Specifically, the bill requires DSHS to develop a process whereby parents would be informed that the samples may be retained. It also requires destroying the samples within 60 days after parents submit a written statement prohibiting retention of the materials.

HB 1672 also spells out how and when information from the samples can be disclosed, such as for diagnosis or follow-up, upon consent of the parent, or for research purposes. The state could release deidentified data for research purposes only when an institutional review board or privacy board approves disclosure.

In testimony before the Senate Health and Human Services Committee, Dr. Speer supported HB 1672 on behalf of TMA, the March of Dimes Texas Chapter, the Texas Pediatric Society, and the Texas Academy of Family Physicians, saying the bill addresses parents' concerns. He said continued research using the blood spots would "allow investigators to unlock some of the clues and causes of a number of serous childhood disorders," including birth defects, cancer, lead poisoning, infectious diseases, premature birth, autism, and mental retardation.

Mr. Harrington also says HB 1672 addresses concerns about what to do about future blood samples, but not the 4.2 million blood samples already stored.

"Under the law, I think they probably have to be thrown away," he said.

PROVE's Ms. Richardson, however, says giving parents a chance to opt out of having their child's genetic material retained for research is not good enough. She and other opponents of the current program want to change the law to require that parents opt in.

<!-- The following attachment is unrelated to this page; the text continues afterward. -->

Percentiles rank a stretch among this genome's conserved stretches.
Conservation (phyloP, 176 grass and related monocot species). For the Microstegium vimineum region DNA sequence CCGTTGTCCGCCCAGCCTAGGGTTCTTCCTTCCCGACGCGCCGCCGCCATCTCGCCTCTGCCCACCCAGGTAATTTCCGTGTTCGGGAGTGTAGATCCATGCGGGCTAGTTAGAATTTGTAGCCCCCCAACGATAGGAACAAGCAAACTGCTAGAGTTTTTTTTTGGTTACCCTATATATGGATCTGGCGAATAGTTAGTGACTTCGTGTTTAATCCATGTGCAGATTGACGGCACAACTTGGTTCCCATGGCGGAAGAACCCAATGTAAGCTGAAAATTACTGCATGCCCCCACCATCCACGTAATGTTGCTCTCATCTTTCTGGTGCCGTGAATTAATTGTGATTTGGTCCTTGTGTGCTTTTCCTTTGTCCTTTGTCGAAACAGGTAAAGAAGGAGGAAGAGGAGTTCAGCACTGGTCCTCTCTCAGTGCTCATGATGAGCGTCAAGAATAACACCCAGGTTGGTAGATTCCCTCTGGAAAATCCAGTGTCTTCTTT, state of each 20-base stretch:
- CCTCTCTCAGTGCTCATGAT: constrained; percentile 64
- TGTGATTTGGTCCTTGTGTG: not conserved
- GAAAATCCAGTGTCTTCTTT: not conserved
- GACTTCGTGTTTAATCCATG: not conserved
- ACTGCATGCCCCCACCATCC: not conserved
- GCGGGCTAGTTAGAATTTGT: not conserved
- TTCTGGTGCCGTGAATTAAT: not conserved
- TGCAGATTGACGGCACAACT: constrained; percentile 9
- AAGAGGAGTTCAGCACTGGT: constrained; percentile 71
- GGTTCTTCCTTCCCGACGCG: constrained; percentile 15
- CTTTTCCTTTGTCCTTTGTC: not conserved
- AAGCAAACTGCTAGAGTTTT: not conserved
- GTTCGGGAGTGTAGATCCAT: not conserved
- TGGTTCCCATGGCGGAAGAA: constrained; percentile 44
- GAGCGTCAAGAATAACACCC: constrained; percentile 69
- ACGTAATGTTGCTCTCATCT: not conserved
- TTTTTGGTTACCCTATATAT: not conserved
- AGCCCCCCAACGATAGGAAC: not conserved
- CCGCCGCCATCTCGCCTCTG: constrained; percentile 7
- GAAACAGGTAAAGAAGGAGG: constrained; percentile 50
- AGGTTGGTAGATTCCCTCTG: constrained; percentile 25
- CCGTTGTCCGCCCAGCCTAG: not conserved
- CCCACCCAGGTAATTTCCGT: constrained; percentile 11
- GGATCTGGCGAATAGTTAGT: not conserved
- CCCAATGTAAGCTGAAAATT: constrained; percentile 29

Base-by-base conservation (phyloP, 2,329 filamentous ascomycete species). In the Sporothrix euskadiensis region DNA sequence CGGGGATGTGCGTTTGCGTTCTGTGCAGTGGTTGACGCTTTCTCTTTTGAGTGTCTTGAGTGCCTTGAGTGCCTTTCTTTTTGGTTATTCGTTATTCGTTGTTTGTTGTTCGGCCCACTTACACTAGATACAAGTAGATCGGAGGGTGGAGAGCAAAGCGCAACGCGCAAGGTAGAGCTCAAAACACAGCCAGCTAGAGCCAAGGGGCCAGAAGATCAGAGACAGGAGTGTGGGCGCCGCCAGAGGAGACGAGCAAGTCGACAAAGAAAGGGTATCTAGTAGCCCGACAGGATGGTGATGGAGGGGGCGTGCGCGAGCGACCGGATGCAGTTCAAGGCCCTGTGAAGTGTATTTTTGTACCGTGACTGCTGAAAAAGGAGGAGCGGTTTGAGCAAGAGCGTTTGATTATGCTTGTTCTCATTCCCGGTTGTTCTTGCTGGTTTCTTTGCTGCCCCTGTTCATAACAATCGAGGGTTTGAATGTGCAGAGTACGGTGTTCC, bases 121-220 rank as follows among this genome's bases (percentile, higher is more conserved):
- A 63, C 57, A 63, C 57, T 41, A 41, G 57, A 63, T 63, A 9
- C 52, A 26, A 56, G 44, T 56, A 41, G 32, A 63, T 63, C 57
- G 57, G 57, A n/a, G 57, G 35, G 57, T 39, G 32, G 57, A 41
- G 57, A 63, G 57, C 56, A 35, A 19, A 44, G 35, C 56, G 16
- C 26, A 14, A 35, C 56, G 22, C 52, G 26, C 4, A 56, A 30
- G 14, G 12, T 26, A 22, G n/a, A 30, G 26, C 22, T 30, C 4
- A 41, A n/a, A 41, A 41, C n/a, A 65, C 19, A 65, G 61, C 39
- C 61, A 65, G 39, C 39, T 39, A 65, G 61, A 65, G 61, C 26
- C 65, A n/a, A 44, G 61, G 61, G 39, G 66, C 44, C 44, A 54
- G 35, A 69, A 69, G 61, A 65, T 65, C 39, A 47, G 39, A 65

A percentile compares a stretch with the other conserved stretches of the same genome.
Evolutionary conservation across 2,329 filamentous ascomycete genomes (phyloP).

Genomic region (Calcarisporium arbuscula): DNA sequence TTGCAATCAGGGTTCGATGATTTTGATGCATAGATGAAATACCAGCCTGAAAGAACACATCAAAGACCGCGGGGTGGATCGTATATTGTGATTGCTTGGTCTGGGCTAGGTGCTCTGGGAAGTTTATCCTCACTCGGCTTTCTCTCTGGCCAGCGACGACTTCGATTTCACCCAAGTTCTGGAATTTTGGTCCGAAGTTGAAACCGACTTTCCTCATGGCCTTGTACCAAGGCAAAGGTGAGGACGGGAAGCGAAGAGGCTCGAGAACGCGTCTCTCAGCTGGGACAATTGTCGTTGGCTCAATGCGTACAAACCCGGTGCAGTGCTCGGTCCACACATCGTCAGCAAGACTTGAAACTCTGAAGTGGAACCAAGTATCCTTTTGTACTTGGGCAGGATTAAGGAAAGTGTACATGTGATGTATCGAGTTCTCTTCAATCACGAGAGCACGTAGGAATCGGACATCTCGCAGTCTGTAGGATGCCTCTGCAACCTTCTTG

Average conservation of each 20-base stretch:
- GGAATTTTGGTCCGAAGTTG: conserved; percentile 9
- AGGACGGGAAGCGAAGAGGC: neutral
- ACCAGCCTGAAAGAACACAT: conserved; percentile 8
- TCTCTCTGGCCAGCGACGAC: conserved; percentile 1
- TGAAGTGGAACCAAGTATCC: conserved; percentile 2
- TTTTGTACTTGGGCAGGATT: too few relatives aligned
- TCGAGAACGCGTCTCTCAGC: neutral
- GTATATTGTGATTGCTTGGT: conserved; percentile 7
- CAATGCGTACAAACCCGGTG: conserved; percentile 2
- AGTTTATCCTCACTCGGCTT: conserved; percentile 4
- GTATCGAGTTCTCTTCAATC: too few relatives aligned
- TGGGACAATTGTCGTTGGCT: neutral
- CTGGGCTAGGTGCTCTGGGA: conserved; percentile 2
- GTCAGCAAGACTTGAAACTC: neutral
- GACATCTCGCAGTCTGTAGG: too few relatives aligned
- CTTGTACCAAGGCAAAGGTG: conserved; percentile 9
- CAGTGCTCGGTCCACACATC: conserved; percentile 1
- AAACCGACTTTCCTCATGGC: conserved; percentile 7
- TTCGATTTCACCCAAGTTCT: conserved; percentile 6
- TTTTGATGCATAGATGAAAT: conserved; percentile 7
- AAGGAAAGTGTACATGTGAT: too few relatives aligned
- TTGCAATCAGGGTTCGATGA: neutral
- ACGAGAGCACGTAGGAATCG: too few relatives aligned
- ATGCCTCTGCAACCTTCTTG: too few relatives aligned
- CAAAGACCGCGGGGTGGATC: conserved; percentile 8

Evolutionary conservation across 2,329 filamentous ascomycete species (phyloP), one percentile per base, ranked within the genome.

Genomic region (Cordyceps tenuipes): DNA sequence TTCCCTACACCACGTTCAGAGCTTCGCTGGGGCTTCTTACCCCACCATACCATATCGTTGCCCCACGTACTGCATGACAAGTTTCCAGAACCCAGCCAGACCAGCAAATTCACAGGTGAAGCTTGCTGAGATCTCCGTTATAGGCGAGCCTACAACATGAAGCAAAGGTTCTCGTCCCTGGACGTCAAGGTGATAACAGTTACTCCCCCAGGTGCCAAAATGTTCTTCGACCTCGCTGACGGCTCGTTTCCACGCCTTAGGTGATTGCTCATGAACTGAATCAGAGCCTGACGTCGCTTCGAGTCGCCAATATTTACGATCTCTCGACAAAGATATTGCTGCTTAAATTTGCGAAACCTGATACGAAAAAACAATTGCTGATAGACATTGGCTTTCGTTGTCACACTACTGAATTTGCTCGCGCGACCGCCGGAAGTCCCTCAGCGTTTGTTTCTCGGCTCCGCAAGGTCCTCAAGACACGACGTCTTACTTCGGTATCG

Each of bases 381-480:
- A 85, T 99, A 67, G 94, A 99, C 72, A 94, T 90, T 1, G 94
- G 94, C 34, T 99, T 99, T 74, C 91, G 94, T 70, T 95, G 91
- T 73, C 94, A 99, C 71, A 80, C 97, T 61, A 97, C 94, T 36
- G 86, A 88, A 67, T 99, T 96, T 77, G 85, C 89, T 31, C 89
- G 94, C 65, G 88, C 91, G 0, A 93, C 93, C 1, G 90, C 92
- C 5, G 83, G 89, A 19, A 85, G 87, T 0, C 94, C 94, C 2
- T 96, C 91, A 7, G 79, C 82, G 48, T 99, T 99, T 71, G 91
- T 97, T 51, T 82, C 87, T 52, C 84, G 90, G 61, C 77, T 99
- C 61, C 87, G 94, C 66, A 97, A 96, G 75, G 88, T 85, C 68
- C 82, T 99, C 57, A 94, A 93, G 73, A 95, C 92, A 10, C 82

"Given that this is such a new area and the potential impact is just simply not known, we really believe strongly in opt-in, informed consent. Parents should be told what is going to be done with the sample and asked if they want to participate and have their child's sample used for research that may not benefit the child whatsoever," Ms. Richardson said.

Supporters say research using the blood spots is vital. In April, the American College of Medical Genetics (ACMG) concluded the blood spots are the "only source of material available to carry out" pilot studies to create additional newborn screening programs covering other genetic disorders.

ACMG said opponents' arguments "are based on unsubstantiated and highly exaggerated privacy concerns. Such destruction of dried blood spots would significantly and negatively impact the quality and development of newborn screening programs."

Dr. Hecht says similar research already has led to both a screening test and treatment for some conditions, such as the use of folic acid to prevent spina bifida. "Taking folic acid before pregnancy has reduced spina bifida by 70 percent," she said.

Dr. Speer says it is critical that type of research continue.

"Without having this resource, there's no way to couple new emerging therapies with how many people in the population those therapies might impact favorably," he said.

Ken Ortolon can be reached by telephone at (800) 880-1300, ext. 1392, or (512) 370-1392; by fax at (512) 370-1629; or by e-mail at  Ken Ortolon .